Four years later, in 1947, Prof. Zieglschmid published the sequel, the Klein-Geschichtsbuch der Hutterischen Brüder (again Carl Schurz Foundation). It is a first edition taken from the hitherto unknown Denkwürdigkeiten of Johannes Waldner, which was kept in custody on a Bruderhof in Canada. Though called Small Chronicle, the volume is almost as bulky as the Great Chronicle, having 856 quarto pages. This edition is done in modernized language like the Wolkan book, and contains again an extensive apparatus. Its bibliography of more than 300 items was by far the most exhaustive one on the Hutterites in existence at that time. As was mentioned above, Waldner's text goes only as far as 1802. From 1802 to 1947 very few notes are found in the manuscript, and the editor was compelled to supply supplementary material from even the remotest sources attainable (pp. 410-500). In an Appendix (500-686) a nearly complete collection of Gemeinde-Ordnungen (regulations or ordinances for the brotherhood) from 1651 to 1873 is published, further the revealing travel diary of Paul Tschetter (1873) while on a search for a place of settlement in America, then Canadian documents (since 1872), list of colonies, preachers, etc.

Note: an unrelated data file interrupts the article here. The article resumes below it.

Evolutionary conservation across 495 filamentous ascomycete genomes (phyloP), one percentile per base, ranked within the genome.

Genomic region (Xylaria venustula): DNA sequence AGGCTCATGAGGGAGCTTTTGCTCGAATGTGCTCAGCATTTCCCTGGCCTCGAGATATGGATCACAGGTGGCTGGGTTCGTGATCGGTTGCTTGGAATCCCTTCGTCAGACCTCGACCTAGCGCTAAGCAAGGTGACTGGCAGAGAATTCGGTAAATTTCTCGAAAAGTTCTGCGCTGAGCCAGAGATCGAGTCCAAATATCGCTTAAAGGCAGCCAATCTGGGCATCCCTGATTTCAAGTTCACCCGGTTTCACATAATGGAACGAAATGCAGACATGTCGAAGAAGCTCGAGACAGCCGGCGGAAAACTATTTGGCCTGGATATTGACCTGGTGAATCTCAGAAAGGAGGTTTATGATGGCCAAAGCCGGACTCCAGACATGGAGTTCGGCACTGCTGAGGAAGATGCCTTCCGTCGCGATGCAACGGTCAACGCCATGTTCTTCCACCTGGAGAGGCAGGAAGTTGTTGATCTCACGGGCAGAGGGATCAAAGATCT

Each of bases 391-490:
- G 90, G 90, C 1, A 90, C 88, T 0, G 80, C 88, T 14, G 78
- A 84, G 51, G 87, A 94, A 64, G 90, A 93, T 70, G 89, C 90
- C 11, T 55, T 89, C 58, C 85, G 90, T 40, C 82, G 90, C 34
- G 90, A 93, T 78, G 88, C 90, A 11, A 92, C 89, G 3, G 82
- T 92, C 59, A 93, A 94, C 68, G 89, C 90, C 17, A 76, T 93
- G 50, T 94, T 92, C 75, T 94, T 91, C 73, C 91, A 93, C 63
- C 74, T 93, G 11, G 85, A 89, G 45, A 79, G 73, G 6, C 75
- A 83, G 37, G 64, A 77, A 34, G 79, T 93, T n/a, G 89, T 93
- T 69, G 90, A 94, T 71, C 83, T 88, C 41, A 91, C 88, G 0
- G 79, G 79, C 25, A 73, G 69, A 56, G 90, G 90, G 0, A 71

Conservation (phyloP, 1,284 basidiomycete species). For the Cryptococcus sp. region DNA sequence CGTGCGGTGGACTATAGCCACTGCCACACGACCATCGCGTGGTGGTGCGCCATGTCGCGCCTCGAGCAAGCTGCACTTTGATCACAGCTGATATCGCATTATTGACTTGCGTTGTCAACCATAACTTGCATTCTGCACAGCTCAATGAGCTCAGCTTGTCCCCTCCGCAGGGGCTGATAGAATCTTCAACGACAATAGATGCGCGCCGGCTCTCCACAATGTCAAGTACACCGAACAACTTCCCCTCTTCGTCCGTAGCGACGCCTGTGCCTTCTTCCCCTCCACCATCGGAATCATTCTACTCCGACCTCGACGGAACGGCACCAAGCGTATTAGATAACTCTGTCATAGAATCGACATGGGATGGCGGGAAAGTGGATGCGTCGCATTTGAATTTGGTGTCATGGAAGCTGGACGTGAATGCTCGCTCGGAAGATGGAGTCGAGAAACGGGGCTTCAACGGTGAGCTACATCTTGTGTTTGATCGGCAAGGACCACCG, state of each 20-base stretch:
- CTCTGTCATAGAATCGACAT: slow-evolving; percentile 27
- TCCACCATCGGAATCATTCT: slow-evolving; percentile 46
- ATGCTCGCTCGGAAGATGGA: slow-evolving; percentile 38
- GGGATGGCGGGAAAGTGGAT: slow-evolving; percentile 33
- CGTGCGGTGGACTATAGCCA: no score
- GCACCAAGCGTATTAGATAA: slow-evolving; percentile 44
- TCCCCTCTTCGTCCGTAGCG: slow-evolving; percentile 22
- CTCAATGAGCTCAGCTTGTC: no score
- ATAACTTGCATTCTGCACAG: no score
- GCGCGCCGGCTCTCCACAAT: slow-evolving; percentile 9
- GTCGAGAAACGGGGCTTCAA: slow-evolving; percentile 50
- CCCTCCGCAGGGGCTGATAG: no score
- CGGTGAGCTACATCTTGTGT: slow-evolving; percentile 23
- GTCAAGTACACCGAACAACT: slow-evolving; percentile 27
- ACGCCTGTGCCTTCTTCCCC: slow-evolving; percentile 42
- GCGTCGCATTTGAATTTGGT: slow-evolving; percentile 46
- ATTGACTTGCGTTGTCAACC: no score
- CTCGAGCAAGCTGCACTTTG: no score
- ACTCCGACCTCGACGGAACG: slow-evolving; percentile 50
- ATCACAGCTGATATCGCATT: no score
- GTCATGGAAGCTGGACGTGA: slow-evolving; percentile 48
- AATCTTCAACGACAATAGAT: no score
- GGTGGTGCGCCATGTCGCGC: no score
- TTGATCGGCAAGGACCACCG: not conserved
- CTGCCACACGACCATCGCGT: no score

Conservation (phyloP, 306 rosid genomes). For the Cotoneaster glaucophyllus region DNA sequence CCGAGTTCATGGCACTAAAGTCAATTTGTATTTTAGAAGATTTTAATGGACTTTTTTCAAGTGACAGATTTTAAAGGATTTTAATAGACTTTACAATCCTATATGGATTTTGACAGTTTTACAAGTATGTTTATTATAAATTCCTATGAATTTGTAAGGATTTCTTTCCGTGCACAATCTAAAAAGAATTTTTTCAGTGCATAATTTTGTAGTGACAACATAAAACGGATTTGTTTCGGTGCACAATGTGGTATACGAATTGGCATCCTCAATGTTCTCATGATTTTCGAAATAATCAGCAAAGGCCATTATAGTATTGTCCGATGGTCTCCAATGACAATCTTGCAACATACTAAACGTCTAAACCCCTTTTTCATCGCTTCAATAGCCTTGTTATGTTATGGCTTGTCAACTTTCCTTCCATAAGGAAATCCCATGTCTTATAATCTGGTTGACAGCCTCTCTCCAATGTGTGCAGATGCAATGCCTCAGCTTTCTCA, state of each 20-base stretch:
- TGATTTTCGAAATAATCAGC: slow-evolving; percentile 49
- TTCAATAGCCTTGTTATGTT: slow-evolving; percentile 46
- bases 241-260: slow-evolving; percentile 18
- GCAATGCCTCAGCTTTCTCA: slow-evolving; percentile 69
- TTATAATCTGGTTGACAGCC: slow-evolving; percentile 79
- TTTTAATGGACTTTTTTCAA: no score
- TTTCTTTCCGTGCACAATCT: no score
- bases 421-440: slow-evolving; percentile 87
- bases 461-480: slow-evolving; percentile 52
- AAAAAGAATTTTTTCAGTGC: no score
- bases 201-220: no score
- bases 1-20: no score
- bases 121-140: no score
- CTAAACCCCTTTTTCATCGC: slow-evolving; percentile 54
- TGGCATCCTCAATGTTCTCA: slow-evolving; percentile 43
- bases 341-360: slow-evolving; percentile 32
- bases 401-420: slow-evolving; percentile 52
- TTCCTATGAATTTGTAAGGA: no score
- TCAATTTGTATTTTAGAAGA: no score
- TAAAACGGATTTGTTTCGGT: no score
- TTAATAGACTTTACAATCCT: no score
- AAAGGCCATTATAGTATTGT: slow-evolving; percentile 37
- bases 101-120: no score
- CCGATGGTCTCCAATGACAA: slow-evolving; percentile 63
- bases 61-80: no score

Waldner's text of the Small Chronicle gives more than mere annals. Skillfully he emphasizes the dynamic evolution, condensing the earlier story to what is of true significance and adding material not known heretofore. Of great value are inserted selections of sermons which were to help revive the former spirit and strengthen the loyalty to the original institutions (204-214). They were taken from one of the remarkable sermon collections which up to this day have been preserved in the colonies and are still in use at their worship services. An ordinance of 1633 by Ehrenpreis concerning nonresistance is another welcome insert into the text (translated in Mennonite Quarterly Review, 1951). Since Waldner's description of the sufferings in Transylvania and the exodus to Russia (1767 and following) is based on his own experiences, the last part of his "memorabilia" is particularly dramatic and well written, proving that these Carinthian newcomers had certainly grasped something of the spirit of the Hutterite forefathers.